In collaboration with the Initiative for Global Development, the Association of African Agricultural Professionals in the Diaspora, Michigan State University, Iowa State University, and the International Institute of Tropical Agriculture, the AfDB brought together stakeholders to discuss how to expand economic opportunities for Africa’s youth throughout the agricultural value chain, from lab to farm to fork. Read more. Source | New Times
Published on October 04, 2017
In the midst of the ongoing political noise we often miss bits of critical news which is often loaded with huge developmental potential. Like last week when a foreign investor, African Plantation Capital (APC), announced that they are setting up large-scale bamboo plantations in Kenya targeting various commercial applications. This is agro-forestry which can be mainstreamed into a significant economic sub-sector.
Bamboos have multiple potential economic uses while increasing forest cover for better hydrology and an enhanced carbon sink. Bamboos can do well in marginal areas thus minimising conflicts with national food production priorities, and they are self-reproducing after harvesting. Read more. Source | Business Daily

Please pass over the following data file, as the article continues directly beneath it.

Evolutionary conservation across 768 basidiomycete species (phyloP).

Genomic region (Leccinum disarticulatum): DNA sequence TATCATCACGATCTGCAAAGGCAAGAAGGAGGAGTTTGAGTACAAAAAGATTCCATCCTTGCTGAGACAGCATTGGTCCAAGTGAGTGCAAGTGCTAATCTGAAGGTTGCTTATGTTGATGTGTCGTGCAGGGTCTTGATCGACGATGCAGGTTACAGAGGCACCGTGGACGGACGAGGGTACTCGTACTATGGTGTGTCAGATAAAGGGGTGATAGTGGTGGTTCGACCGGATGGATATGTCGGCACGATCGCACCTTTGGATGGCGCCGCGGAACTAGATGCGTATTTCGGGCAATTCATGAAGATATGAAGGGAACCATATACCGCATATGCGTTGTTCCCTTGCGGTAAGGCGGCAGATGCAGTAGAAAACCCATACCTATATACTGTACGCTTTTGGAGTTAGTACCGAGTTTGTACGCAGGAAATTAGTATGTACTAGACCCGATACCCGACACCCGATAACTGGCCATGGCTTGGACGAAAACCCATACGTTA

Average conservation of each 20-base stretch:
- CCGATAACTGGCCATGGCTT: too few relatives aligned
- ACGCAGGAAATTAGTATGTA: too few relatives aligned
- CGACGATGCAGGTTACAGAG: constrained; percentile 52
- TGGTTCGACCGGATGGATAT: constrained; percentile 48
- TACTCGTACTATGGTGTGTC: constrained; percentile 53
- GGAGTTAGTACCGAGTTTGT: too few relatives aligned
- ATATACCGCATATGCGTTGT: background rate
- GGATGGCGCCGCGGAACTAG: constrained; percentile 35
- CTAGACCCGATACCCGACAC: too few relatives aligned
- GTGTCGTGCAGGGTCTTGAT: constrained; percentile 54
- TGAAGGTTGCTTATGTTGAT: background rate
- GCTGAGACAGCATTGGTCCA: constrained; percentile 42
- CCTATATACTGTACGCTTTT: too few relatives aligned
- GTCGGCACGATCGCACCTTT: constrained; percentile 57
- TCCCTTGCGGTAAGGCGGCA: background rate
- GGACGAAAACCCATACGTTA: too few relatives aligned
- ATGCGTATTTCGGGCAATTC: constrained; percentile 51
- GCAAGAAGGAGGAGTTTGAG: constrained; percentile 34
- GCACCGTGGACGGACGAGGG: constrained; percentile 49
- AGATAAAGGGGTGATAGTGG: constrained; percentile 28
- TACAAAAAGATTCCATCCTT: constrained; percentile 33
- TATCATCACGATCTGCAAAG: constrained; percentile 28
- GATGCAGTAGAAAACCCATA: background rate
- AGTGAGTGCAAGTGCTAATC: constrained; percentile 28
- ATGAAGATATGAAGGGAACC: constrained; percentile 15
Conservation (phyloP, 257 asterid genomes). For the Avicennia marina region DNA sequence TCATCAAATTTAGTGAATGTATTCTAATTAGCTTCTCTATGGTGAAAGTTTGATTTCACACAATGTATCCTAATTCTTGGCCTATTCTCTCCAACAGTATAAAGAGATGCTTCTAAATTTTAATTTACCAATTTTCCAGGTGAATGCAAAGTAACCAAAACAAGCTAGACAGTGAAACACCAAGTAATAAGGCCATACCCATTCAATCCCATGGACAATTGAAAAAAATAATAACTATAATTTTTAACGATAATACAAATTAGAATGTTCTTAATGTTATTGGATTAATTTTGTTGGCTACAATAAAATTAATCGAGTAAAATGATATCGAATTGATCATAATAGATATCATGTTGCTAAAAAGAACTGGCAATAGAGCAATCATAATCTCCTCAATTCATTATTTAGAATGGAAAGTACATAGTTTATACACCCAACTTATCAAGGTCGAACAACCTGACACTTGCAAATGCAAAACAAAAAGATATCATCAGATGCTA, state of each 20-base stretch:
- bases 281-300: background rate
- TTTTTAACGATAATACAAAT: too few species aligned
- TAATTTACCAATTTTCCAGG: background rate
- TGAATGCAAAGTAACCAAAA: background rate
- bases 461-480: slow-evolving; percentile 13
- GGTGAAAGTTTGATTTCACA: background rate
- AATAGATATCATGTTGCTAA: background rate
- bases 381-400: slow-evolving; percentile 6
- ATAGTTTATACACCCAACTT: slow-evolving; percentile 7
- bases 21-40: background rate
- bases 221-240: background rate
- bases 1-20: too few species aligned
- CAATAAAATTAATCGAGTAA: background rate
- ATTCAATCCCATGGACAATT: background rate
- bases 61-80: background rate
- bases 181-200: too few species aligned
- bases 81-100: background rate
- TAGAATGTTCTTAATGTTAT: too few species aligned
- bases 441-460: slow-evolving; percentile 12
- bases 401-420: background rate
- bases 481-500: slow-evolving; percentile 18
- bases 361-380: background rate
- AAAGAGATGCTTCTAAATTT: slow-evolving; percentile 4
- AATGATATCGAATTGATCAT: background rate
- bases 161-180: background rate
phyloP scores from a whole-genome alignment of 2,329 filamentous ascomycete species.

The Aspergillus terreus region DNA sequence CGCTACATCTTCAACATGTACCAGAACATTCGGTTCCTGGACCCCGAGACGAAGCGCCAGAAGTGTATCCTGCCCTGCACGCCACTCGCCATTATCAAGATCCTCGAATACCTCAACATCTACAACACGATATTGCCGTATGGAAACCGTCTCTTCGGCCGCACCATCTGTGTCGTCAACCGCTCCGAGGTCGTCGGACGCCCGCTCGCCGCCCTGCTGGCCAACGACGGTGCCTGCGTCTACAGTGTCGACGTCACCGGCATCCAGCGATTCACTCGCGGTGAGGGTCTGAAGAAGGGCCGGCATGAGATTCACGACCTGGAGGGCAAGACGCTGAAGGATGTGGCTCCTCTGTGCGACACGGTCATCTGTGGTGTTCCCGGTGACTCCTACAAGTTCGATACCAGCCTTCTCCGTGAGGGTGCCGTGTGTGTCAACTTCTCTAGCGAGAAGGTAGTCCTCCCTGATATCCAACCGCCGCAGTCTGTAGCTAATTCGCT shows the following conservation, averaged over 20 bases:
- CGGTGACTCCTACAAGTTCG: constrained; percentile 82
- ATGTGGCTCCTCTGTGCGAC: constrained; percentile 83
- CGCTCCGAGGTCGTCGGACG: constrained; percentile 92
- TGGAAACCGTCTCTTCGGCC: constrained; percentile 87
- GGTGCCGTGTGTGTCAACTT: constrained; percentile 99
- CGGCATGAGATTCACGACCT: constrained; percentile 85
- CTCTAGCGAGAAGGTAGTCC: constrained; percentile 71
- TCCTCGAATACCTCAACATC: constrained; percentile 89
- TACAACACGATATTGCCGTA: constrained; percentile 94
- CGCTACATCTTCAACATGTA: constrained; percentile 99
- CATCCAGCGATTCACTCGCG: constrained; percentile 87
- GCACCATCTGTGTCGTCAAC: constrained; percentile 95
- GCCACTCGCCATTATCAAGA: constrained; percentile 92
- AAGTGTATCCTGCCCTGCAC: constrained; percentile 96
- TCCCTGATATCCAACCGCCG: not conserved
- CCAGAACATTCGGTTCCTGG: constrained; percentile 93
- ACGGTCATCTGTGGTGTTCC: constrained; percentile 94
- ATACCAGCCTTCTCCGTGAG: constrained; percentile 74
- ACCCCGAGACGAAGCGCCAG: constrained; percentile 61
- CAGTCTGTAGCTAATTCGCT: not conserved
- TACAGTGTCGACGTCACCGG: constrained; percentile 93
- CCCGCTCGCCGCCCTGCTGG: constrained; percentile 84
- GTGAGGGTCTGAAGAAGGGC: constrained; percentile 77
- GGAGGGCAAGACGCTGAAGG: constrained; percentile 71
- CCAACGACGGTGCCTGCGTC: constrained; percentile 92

Published on September 20, 2017
Kenyan farmers are now able to protect their grain harvests from weevil attacks at a low cost thanks to Donatus Njoroge’s bio-pesticide innovation, the Molepse bio-resource. Donatus, who took second place in the Hub-sponsored East Africa Postharvest Technologies Competition 2017 (EAPTC2017), produced the innovative bio-pesticide, which has repellent and toxic capabilities to kills pests that come into contact with it in less than 5 minutes. It is produced from four different plant materials.
Donatus first produced the pesticide technology in 2015. He has since tested it with over one hundred farmers and the results have been impressive. It has enabled them reduce pest infestation and take control of health issues associated with synthetic pesticides. The harvesting, drying and extraction of the oils takes approximately one week; effectiveness of the applied oils starts immediately.
Another innovator flying the Kenyan flag high is Samuel Rigua. Samuel, a finalist in the Hub-supported Young Innovators in Agribusiness Competition 2017 (YIAC2017), has developed a carbon-neutral fertilizer and soil conditioner using locally available rice husks. His technology, Safi Sarvi®, increases crop yields by 30% and annually removes at least 5.4 t of CO2 equivalent from the atmosphere for every hectare of land it is applied to. The fertilizer also lowers soil acidity and aids retention of soil nutrients and moisture, reducing irrigation by 15%.